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U.S. military sees great value in distributed renewable energy

This is part of a series on distributed renewable energy posted to Grist. It originally appeared on Energy Self-Reliant States, a resource of the Institute for Local Self-Reliance's New Rules Project. There's no better illustration of the value of distributed renewable energy than the U.S. military. In Iraq, the 50,000 U.S. troops (as of August 2010) use 600 million gallons of fuel per year at a cost of dozens of lives of U.S. soldiers who die protecting fuel convoys and the financial cost of nearly $27 billion for fuel and security ($45 per gallon!). New distributed renewable energy systems can help …

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California launches compromise small-scale renewable auction

This is part of a series on distributed renewable energy. It originally appeared on Energy Self-Reliant States, a resource of the Institute for Local Self-Reliance's New Rules Project. The California Public Utility Commission (CPUC) officially launched its Renewable Auction Mechanism (RAM)* last week, to spur more development in renewable energy projects smaller than 20 megawatts.  The good and bad news is summarized quite well by the FIT Coalition, with the good news being: A strong focus on the < 20 megawatt market segment, also known as Wholesale Distributed Generation if the project connects to the distribution grid. Recognizes value of …

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Federal solar incentives cost schools ownership opportunity

This is part of a series on distributed renewable energy. It originally appeared on Energy Self-Reliant States, a resource of the Institute for Local Self-Reliance's New Rules Project. There's been a fair amount of news about the spread of solar carports in California, highlighting the Milpitas School District’s 14 distributed solar PV arrays.  According to a news story, the district anticipates savings of $12 million over 25 years from the projects, which were financed by a power purchase agreement with Chevron Energy Solutions.  But would the district (and other schools) be better off owning their solar PV arrays rather than signing …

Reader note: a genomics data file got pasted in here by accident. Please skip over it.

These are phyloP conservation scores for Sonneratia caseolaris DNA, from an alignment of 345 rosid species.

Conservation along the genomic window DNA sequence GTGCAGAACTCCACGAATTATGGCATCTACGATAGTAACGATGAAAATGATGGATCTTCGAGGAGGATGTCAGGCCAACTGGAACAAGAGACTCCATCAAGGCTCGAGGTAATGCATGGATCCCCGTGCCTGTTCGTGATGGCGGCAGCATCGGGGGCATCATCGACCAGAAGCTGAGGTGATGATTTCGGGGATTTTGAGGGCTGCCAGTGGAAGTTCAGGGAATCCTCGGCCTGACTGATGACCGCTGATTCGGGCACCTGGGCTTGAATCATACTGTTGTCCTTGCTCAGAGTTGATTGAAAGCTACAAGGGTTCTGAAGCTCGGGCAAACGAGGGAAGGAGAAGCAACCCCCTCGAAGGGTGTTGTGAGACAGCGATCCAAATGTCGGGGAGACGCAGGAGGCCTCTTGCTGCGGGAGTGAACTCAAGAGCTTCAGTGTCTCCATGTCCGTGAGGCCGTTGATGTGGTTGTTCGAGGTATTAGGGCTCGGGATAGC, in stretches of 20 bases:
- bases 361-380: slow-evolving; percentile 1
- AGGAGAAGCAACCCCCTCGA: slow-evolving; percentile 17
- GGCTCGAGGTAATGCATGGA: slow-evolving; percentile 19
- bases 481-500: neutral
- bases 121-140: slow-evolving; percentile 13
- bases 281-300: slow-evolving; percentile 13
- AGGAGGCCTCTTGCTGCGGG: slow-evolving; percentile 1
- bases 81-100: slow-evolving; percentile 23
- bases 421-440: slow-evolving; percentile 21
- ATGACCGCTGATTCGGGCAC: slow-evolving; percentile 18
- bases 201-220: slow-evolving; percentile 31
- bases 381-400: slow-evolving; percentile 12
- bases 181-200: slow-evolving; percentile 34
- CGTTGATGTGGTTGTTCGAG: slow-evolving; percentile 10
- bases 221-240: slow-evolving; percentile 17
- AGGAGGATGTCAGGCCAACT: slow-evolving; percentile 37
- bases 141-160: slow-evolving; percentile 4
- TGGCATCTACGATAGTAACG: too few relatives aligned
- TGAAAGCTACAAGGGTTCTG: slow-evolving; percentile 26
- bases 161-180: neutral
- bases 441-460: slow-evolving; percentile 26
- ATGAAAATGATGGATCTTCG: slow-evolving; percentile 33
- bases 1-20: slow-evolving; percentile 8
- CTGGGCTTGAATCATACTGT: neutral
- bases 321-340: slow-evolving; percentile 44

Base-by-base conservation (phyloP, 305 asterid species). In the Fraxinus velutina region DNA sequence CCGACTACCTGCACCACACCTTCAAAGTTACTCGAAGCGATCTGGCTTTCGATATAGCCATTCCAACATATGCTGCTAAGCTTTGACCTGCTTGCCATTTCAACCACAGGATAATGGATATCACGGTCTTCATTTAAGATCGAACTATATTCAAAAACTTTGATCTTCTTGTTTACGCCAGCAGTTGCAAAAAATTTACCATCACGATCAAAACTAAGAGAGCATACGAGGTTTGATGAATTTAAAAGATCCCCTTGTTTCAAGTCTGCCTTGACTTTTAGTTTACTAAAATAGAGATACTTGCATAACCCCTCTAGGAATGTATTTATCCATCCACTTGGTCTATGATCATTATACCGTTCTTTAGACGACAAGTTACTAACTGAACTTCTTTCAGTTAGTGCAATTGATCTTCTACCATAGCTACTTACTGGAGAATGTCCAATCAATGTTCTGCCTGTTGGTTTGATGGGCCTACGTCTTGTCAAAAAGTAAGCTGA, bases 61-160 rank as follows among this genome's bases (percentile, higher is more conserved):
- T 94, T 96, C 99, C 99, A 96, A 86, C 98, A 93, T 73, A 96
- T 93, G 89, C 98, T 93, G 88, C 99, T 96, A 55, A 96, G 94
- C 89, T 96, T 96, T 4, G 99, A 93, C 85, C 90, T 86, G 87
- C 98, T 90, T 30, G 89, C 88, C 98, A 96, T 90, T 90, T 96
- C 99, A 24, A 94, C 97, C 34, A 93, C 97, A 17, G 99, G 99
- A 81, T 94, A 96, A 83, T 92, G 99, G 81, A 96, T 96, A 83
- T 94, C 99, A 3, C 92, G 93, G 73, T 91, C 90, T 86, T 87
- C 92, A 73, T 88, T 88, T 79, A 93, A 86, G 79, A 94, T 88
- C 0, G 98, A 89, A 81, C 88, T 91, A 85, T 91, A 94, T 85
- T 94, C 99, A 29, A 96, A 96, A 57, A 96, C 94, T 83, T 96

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Perverse policy makes distributed renewables more expensive

This is part of a series of posts on distributed renewable energy that will be posted to Grist. It originally appeared on Energy Self-Reliant States, a resource of the Institute for Local Self-Reliance's New Rules Project. I’ve talked previously about the perversity of using tax credits to incentivize renewable energy production, increasing transaction costs and reducing participation in renewable energy development. But there are other perversities in U.S. state and utility renewable energy policies, especially with upfront rebates and net metering.  Let's start with rebates. Many states and utilities offer upfront rebates for the development of solar PV projects (in dollars …

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How renewable incentives affect project ownership

This is part of a series of posts on distributed renewable energy that will be posted to Grist. It originally appeared on Energy Self-Reliant States, a resource of the Institute for Local Self-Reliance's New Rules Project. In less than a month, solar energy projects will see the stimulus-funded cash grant in lieu of the 30 percent tax credit expire. The change back to tax-credit-financed projects provides a revealing look at the disadvantages of energy incentives based on the tax code, thanks especially to a recent New York Times story about the shift. (For more on this subject, see "Why tax credits …